In recent years, much has been made of Canadian-American Moog synthesizer music pioneer Mort Garson (1924-2008)'s cult classic " Mother Earth's Plantasia", an album of "plant music" recorded in 1976 for Los Angeles' legendary Mother Earth Plant Boutique (which you can read about here). " Mother Earth's Plantasia" is a wonderful, whimsical time, but before Mort cultivated up that particular classic, he'd been doing the business for a couple of decades.
In his early days, Mort was lounge and soul music songwriter and arranger to the likes of Cliff Richard, Ruby & The Romantics, Doris Day and even Bill Withers. Later on, he became the go-to guys for crafting astrology themed psych-rock/proto new age albums for Elektra Records, as well as all kinds of fantastic Moogified soundtrack and sound effect work for films, television shows. He even created the incidental music used during the Apollo 11 moon landing broadcast.
By all accounts, Mort has a cracking sense of humour, but he also had an interest in, or perhaps a fascination with the occult. During the '70s, this manifested musically through several albums he released under different aliases, most notably 1971's "Black Mass" as Lucifer, and 1975's "The Unexplained (Electronic Musical Impressions Of The Occult)" as Ataraxia. Both of these albums were recently reissued in a variety of different vinyl editions by Caleb Braaten's Sacred Bones Records as part of their ongoing Mort Garson reissue campaign.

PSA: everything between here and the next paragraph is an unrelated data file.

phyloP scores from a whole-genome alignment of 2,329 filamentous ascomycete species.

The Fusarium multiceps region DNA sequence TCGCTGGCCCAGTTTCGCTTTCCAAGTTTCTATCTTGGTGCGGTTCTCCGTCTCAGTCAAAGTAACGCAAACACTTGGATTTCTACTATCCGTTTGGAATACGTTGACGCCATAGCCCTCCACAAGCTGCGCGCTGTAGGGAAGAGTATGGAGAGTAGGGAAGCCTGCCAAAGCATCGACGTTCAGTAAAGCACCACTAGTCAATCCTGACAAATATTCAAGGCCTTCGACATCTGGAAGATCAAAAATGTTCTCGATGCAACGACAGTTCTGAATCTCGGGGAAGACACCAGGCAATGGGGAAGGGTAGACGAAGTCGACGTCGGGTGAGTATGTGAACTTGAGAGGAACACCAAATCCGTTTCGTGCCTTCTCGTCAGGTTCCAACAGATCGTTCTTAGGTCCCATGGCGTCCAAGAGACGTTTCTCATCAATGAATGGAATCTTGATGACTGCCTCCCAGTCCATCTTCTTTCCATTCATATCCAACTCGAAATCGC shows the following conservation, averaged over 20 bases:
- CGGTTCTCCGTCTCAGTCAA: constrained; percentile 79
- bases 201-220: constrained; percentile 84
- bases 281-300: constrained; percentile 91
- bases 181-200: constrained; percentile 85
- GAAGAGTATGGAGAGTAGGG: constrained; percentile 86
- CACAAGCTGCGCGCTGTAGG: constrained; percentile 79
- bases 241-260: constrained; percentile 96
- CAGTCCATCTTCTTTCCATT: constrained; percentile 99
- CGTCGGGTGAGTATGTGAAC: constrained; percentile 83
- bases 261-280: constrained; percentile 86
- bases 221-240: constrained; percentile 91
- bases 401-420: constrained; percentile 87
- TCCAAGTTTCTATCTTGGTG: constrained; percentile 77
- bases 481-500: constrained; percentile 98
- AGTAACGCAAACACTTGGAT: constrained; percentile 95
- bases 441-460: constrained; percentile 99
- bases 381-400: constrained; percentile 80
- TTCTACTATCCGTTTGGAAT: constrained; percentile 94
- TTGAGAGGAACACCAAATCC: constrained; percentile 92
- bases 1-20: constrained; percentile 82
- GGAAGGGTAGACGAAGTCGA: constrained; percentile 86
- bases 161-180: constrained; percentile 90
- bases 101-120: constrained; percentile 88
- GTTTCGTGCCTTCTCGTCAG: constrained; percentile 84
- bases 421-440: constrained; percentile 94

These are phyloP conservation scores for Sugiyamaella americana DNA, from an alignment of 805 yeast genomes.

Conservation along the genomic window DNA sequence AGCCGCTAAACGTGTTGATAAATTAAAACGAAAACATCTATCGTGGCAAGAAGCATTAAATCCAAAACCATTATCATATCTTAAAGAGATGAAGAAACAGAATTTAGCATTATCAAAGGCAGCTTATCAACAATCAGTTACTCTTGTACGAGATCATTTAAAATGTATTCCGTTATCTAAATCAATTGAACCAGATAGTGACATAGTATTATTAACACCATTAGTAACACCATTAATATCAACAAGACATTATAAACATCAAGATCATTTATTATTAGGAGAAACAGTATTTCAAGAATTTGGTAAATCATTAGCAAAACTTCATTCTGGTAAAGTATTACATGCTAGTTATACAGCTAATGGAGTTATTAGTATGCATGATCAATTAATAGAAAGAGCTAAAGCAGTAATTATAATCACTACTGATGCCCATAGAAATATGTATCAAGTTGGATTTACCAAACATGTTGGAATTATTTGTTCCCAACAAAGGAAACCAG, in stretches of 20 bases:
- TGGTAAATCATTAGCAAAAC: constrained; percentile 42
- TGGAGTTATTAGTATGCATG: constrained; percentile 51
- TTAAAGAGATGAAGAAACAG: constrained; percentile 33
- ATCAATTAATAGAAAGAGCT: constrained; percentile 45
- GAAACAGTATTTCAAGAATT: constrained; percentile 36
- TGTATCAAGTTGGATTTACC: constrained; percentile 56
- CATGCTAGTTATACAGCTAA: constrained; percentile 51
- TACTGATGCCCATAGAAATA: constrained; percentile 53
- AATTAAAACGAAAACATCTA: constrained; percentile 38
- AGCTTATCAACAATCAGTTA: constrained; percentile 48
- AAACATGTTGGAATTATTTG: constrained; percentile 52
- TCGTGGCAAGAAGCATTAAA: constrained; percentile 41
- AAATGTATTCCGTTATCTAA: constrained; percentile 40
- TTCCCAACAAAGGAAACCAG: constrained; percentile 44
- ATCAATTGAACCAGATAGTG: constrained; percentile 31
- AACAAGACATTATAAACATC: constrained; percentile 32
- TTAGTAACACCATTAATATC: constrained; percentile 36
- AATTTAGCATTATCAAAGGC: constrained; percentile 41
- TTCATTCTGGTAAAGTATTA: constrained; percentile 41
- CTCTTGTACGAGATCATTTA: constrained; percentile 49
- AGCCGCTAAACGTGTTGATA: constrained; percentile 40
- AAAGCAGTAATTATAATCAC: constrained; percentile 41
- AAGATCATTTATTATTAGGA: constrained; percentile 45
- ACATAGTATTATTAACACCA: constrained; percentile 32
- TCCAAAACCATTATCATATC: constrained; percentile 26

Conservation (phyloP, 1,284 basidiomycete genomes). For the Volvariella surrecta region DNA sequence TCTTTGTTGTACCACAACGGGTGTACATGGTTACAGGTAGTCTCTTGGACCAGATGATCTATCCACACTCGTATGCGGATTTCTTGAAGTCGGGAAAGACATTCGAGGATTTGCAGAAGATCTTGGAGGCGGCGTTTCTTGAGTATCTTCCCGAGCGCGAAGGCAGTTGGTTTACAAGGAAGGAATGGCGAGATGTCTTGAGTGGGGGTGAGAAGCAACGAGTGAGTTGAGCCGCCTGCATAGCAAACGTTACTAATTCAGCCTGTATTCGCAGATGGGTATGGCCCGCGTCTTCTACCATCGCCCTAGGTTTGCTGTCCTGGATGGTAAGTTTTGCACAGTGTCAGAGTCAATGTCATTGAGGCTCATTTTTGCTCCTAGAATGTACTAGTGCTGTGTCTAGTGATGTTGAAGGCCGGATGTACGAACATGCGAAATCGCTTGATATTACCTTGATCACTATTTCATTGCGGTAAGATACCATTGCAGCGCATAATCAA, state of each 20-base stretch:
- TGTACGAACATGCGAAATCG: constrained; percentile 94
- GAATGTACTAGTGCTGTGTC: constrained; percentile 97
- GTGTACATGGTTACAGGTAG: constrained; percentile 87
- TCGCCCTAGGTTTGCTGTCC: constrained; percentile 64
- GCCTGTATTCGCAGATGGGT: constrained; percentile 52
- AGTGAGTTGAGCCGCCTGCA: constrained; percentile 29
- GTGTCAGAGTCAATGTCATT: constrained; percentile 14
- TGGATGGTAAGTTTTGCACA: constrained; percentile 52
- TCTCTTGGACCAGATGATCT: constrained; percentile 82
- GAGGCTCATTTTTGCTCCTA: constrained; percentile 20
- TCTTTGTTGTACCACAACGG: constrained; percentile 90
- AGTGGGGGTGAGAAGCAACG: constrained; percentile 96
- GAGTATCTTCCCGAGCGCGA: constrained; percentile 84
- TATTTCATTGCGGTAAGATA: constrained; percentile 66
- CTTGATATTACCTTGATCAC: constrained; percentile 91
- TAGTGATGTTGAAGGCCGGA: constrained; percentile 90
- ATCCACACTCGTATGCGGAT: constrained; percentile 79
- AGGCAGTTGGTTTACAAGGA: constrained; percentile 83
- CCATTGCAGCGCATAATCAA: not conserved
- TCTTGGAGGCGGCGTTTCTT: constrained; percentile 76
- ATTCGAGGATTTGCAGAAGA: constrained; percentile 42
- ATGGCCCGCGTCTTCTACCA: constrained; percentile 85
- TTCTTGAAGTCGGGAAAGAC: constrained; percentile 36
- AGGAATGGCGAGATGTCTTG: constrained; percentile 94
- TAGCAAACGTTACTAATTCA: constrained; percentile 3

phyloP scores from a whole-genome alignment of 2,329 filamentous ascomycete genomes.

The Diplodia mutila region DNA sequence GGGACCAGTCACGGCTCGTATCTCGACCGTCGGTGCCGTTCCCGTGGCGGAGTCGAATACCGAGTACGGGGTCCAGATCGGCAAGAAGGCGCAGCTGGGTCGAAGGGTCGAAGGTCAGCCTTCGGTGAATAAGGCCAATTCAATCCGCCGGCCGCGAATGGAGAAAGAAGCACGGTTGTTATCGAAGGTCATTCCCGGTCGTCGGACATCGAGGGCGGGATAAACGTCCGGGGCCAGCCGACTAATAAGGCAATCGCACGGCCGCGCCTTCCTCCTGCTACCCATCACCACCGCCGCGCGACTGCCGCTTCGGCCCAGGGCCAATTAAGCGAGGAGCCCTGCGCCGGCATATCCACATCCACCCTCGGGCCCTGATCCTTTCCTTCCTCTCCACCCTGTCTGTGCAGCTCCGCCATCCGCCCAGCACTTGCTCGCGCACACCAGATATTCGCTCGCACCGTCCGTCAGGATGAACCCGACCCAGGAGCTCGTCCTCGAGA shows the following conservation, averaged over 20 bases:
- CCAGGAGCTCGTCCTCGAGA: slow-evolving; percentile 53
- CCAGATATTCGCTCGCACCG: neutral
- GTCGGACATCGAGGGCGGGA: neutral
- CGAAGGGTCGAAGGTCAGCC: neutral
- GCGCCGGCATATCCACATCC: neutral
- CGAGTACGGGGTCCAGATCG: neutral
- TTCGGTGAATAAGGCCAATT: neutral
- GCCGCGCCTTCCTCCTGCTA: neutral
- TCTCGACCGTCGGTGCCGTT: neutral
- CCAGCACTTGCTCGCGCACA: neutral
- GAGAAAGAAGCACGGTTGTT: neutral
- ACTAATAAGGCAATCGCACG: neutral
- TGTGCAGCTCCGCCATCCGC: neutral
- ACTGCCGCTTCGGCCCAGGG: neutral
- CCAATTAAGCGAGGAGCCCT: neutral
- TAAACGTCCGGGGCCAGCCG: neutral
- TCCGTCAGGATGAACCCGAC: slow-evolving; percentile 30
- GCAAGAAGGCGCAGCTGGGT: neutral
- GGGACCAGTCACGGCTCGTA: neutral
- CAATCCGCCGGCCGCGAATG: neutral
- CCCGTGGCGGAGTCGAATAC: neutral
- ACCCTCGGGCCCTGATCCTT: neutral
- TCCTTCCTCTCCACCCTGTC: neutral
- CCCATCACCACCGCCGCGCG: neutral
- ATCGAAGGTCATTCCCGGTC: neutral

Composed of a track list that includes song titles like 'The Evil Eye', 'Exorcism', 'Witch Trial', "Black Mass" is essentially Mort's synthesiser-based explorations and interpretations of the occult and esoteric phenomena he was fascinated by, and in the years that followed, it served as an inspiration to the likes of Coil and Oneohtrix Point Never. As with the majority of Mort's synth-based work, it's richly evocative, and too many sets of ears, also sounds like a precursor to the rich sonic possibilities afforded by 8-16bit Japanese video game music in the eighties and early 90s.
"The Unexplained (Electronic Musical Impressions Of The Occult)", Mort's album as Ataraxia flows in a similar manner, 'Tarot', 'Deja Vu', 'Astral Projection' and beyond, rendered through Mort's vivid synthesiser work. Deadly serious intent and a rip-roaring sense of humor moving hand in hand, as he takes the listener on a guided tour though the spaces where this realm bleeds into the paranormal, and what may or may not lie beyond the veil.
Two cult cult classics, both deeply deserving of your time and attention. The only problem with Mort Garson's catalogue is once you get started, where do you stop? The volume of records this man released or worked on is staggering. A life in music lived well indeed.